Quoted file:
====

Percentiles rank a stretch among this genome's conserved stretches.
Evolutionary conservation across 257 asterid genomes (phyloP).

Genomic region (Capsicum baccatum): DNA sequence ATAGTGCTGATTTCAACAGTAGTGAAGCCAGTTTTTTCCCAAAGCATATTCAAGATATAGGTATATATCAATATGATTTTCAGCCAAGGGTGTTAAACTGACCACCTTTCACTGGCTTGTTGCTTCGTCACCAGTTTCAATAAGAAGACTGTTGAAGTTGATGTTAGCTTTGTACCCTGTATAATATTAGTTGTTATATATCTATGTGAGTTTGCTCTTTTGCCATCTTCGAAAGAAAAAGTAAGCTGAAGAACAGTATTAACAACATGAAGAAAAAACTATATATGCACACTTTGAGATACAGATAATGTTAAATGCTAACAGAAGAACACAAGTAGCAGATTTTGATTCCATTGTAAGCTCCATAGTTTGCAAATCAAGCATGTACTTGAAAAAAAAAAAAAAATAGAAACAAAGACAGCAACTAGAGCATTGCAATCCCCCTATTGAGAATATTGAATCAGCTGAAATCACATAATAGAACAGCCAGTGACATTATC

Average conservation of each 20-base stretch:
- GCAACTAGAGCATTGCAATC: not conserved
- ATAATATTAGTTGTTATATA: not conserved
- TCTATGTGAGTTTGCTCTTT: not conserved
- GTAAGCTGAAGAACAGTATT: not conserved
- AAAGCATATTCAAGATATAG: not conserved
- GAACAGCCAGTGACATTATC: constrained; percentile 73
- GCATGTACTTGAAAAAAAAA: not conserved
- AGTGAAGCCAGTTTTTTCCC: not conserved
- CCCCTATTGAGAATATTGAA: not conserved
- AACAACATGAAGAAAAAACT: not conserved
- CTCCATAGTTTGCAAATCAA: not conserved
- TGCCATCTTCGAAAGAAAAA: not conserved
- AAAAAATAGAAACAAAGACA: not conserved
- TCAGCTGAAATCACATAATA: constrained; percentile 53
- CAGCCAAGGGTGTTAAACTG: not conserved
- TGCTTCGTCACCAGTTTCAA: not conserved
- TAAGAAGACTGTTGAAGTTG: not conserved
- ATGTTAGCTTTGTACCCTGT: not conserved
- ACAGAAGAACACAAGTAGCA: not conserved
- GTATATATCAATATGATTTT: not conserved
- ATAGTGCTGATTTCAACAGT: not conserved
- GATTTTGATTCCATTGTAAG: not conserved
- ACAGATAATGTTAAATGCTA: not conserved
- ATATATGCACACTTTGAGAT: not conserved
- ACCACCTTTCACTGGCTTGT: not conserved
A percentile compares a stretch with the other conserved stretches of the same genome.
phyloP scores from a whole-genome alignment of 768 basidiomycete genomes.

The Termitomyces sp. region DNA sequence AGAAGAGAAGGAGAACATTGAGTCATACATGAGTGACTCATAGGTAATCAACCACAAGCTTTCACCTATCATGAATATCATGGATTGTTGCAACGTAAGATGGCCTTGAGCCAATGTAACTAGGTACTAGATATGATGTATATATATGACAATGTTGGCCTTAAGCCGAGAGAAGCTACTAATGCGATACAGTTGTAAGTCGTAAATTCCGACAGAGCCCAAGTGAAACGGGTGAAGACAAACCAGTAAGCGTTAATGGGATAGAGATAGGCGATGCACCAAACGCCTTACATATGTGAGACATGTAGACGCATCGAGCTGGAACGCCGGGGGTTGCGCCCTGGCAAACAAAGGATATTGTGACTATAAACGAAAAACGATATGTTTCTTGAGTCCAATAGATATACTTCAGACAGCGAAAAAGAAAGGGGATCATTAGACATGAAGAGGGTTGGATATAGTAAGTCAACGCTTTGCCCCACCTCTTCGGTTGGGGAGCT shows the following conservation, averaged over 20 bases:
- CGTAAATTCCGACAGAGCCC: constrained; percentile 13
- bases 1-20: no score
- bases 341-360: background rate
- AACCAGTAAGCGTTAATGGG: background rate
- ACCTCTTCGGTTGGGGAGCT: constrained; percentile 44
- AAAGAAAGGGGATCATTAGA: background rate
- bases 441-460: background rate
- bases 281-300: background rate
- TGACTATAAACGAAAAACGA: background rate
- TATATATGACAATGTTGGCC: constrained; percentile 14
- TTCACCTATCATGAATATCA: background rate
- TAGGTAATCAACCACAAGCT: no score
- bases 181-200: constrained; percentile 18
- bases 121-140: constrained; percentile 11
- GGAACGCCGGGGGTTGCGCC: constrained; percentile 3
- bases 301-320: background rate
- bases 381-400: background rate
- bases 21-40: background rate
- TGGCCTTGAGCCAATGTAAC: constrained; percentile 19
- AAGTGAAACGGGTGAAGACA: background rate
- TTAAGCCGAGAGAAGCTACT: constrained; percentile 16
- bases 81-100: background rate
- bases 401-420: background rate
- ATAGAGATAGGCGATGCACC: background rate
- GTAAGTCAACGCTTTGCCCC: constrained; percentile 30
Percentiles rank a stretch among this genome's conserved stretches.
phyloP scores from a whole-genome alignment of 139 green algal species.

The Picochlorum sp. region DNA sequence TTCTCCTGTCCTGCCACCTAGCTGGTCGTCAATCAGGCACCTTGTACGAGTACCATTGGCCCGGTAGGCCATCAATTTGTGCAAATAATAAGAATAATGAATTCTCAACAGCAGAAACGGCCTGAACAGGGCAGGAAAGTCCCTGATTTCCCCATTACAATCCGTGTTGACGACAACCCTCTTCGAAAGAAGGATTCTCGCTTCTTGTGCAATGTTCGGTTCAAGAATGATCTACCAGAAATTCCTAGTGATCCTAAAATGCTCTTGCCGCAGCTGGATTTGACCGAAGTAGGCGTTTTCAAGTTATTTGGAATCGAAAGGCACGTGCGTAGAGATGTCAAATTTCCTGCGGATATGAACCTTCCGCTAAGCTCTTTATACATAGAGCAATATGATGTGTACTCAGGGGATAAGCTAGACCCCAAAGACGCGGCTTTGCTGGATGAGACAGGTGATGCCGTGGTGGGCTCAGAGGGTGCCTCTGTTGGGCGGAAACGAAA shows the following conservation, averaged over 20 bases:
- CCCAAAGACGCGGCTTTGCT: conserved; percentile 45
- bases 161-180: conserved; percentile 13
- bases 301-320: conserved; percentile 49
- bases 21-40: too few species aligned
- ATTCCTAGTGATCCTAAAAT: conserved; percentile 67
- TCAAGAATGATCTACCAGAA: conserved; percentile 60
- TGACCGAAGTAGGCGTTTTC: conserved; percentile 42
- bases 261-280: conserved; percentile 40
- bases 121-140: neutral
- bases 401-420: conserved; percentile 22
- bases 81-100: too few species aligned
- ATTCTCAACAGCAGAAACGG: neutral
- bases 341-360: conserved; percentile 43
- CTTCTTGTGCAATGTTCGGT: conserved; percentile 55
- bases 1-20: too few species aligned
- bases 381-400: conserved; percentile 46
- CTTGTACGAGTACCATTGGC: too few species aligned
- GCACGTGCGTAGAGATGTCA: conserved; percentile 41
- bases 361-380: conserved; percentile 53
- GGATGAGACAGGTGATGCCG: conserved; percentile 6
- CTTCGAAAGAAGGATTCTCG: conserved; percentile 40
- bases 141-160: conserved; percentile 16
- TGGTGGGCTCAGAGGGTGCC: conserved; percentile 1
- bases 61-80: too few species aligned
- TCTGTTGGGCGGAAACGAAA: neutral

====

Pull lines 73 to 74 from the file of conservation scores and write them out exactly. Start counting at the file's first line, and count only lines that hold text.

- bases 341-360: conserved; percentile 43
- CTTCTTGTGCAATGTTCGGT: conserved; percentile 55